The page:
Silver Bay, North Pacific Seafoods post base price for Bristol Bay reds

Bristol Bay sockeye prices are circulating but still no word on Copper River prices after yesterday's opener. Fishermen report good fishing for sockeyes.

by | May 17, 2024

Copper River prices still unknown after first May 16 opener

Industry sources Seafood Source and Intrafish report that Silver Bay and North Pacific Seafoods are offering an $.80 per pound base price for Bristol Bay sockeye this summer. And with handling and quality incentives, fishermen can earn as much as $0.30 more above the base prices, says Intrafish editor John Fiorillo.

Intrafish is covering the first days of the Copper River salmon opener LIVE.

On Thursday, Silver Bay’s CEO Cora Campbell told IntraFish that fishermen delivering chilled Bristol Bay fish to its processing facility will receive $1.10 per pound. A bonus on top of that will be paid for fish that have been bled.

The base price for fish that are not chilled will be $0.80, she said.

In 2023 the base prices for Bristol Bay salmon weren’t announced until July, and fishermen eventually received just $.52 per pound on average.

Other processors are expected to match the early prices offered, although Trident has yet to post a salmon price.

Intrafish said that Trident has, however, talked about some changes when it comes to pay.

In a letter to its fleet earlier this year Trident informed fishermen of changes to a “two-tiered” fish-quality incentive program that supersedes past practices based on fish “core temperature.”

“Instead of separate premiums for chill, bleeding and floating, deliveries will be eligible for a single premium based on core fish temperature,” the letter said. “Going forward we are prioritizing core fish temperature and encouraging fleet to start chilling as quickly as possible and deliver more often. Floating is also important, but it will not be incentivized separately.”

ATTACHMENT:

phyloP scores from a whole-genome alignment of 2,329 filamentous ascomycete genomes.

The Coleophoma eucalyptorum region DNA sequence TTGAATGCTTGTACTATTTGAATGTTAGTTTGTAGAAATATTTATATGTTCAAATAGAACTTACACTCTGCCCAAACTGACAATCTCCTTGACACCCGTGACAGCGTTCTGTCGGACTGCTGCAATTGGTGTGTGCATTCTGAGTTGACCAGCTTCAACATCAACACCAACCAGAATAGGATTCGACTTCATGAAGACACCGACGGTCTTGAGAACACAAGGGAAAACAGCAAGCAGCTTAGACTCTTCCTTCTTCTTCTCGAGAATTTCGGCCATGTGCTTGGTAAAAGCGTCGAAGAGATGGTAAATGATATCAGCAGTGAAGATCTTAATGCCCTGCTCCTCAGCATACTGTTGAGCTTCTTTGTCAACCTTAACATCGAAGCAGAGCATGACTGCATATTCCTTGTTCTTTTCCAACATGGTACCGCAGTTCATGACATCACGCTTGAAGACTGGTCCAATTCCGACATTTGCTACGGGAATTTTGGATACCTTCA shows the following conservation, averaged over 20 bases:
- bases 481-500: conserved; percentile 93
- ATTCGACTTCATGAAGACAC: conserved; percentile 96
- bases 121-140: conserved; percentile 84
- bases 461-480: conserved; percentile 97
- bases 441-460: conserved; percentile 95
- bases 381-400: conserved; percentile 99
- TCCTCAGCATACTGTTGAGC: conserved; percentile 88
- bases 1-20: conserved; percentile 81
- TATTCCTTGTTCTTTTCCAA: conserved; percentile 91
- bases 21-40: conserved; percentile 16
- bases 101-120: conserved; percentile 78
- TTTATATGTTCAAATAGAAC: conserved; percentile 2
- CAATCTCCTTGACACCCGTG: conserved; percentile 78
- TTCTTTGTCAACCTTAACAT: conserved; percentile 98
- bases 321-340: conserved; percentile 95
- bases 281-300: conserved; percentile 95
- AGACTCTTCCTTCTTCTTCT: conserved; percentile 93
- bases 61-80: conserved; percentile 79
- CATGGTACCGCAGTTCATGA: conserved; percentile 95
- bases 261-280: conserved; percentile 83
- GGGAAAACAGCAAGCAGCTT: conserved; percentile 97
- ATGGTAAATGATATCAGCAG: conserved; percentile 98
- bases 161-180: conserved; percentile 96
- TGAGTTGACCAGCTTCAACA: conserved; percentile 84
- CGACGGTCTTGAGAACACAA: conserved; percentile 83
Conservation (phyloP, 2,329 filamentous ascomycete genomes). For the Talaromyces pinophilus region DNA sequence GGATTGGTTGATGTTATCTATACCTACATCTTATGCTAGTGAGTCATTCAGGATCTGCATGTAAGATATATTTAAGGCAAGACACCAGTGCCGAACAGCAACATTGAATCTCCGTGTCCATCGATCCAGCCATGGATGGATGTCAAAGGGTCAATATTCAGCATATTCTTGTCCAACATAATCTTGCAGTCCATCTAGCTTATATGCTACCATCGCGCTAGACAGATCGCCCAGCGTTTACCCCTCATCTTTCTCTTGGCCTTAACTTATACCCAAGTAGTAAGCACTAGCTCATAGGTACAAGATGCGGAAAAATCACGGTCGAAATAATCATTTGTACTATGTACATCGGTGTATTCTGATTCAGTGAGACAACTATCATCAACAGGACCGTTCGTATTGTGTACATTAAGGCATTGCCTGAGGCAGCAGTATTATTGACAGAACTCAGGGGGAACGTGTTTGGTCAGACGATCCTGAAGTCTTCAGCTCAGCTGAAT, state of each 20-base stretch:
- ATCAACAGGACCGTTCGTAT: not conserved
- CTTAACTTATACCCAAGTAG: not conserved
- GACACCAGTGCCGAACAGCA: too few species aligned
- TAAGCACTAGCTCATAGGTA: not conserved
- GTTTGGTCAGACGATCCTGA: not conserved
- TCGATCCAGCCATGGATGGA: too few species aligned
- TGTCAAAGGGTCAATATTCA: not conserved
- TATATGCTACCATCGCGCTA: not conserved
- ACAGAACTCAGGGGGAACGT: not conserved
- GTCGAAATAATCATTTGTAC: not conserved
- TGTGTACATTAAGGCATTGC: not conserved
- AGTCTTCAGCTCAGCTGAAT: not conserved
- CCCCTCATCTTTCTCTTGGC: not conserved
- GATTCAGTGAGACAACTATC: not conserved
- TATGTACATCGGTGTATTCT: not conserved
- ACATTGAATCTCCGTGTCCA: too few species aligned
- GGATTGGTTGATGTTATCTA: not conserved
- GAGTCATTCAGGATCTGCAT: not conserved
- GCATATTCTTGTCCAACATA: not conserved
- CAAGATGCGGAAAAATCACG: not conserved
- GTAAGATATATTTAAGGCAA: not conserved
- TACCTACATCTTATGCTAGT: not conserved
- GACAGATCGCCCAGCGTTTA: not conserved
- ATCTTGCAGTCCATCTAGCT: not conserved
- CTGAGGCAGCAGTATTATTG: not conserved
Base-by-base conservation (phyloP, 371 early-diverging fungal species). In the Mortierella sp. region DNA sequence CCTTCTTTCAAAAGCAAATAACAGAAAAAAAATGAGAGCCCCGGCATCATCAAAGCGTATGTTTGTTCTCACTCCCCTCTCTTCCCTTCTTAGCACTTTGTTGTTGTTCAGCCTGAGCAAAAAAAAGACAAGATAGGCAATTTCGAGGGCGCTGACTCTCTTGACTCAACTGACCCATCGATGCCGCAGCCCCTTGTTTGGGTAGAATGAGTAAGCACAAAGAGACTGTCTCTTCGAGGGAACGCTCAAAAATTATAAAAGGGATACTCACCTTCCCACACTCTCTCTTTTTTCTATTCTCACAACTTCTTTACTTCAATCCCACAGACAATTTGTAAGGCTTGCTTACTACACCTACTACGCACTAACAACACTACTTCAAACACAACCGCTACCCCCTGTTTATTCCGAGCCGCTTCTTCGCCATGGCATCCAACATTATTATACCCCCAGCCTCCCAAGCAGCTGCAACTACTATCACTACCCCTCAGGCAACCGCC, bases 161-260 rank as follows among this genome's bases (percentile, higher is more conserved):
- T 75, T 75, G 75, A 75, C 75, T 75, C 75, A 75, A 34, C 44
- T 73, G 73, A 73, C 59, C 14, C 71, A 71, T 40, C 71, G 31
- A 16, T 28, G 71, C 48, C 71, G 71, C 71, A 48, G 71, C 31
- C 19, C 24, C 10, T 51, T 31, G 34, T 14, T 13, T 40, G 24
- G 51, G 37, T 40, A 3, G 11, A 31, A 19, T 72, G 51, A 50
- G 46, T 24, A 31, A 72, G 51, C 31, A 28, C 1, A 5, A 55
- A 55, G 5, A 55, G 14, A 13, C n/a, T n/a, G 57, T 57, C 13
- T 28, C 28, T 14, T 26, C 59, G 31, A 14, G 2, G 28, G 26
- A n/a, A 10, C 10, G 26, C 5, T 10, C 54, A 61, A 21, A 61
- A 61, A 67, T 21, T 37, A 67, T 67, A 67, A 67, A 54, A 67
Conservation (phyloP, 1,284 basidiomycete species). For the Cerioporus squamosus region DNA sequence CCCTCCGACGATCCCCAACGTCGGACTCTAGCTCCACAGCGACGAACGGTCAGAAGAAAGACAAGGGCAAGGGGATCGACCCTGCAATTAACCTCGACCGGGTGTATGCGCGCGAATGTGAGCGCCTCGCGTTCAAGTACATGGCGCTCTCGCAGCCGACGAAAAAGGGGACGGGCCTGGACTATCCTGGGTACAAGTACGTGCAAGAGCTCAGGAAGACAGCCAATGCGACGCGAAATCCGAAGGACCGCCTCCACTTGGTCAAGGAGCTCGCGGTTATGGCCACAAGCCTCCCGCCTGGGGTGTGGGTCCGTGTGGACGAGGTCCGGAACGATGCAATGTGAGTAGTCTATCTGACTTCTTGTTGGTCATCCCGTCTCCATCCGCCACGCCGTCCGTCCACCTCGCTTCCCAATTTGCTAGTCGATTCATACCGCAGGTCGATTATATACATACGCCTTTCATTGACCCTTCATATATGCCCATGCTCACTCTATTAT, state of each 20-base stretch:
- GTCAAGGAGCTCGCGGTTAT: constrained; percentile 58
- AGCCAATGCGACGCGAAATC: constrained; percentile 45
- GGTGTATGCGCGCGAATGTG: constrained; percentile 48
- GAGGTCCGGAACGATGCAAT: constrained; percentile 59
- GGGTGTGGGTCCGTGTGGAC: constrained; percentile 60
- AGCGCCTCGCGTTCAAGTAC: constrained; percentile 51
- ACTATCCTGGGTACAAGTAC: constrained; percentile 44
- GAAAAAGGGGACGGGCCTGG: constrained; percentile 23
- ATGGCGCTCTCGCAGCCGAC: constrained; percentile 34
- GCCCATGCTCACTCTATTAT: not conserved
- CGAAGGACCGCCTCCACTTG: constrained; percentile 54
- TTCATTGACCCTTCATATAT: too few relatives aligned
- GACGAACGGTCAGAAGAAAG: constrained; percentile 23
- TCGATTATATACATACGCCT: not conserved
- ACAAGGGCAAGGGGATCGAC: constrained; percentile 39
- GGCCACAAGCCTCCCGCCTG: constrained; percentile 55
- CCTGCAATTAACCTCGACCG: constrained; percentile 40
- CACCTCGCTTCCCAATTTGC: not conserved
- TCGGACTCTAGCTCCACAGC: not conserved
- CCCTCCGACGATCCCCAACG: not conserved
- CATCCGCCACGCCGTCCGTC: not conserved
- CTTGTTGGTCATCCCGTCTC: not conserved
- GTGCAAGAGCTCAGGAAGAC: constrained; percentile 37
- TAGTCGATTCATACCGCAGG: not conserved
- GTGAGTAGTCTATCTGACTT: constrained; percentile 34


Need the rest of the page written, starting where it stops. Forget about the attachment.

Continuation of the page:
Influences on fish core temperatures Credit: Midcurrent

The Trident letter explained two tiers of incentive pay: Tier 1 pays an incentive of $0.30 per pound for sockeye deliveries with an average core temperature of 38 degrees and cooler; Tier 2 pays an incentive of $0.20 per pound for deliveries with an average core temperature of between 38.1 and 44 degrees Fahrenheit, according to the letter.

That could be trickier than it sounds, writes National Fisherman’s Charlie Ess.

“A looming question is how core temperatures will be monitored and may require the use of remote sensors to ascertain that the loads of fish are chilled to the specifications,” Ess said.

He added: “For fishermen who can’t afford RSW systems and don’t have easy access to ice, this year’s ex-vessel prices will likely mimic last year’s, and that’s not a comforting thought.”

Back at the Copper River – good sockeye catches

A few hours into Thursday’s 16-hour opener, fishing was good for sockeye salmon, ADF&G’s Jeremy Botz told Intrafish, adding that he was “still working to get a good read on kings.”

Rich Wheeler, one of the owners of Cordova’s fishermen-owned Sixty North Seafoods, told IntraFish, “We’re having better fishing than we’ve had in past.” He said fishermen were still waiting to hear what the base price will be for both kings and sockeye, noting processors might be waiting to get a sense of how it will sell on the US market.”

Intrafish added that the majority of fish caught were nice-sized sockeye salmon.

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About Laine

Laine Welch has covered the Alaska fish beat for print and radio since 1988. She also has worked “behind the counter” at retail and wholesale seafood companies in Kodiak and on Cape Cod.

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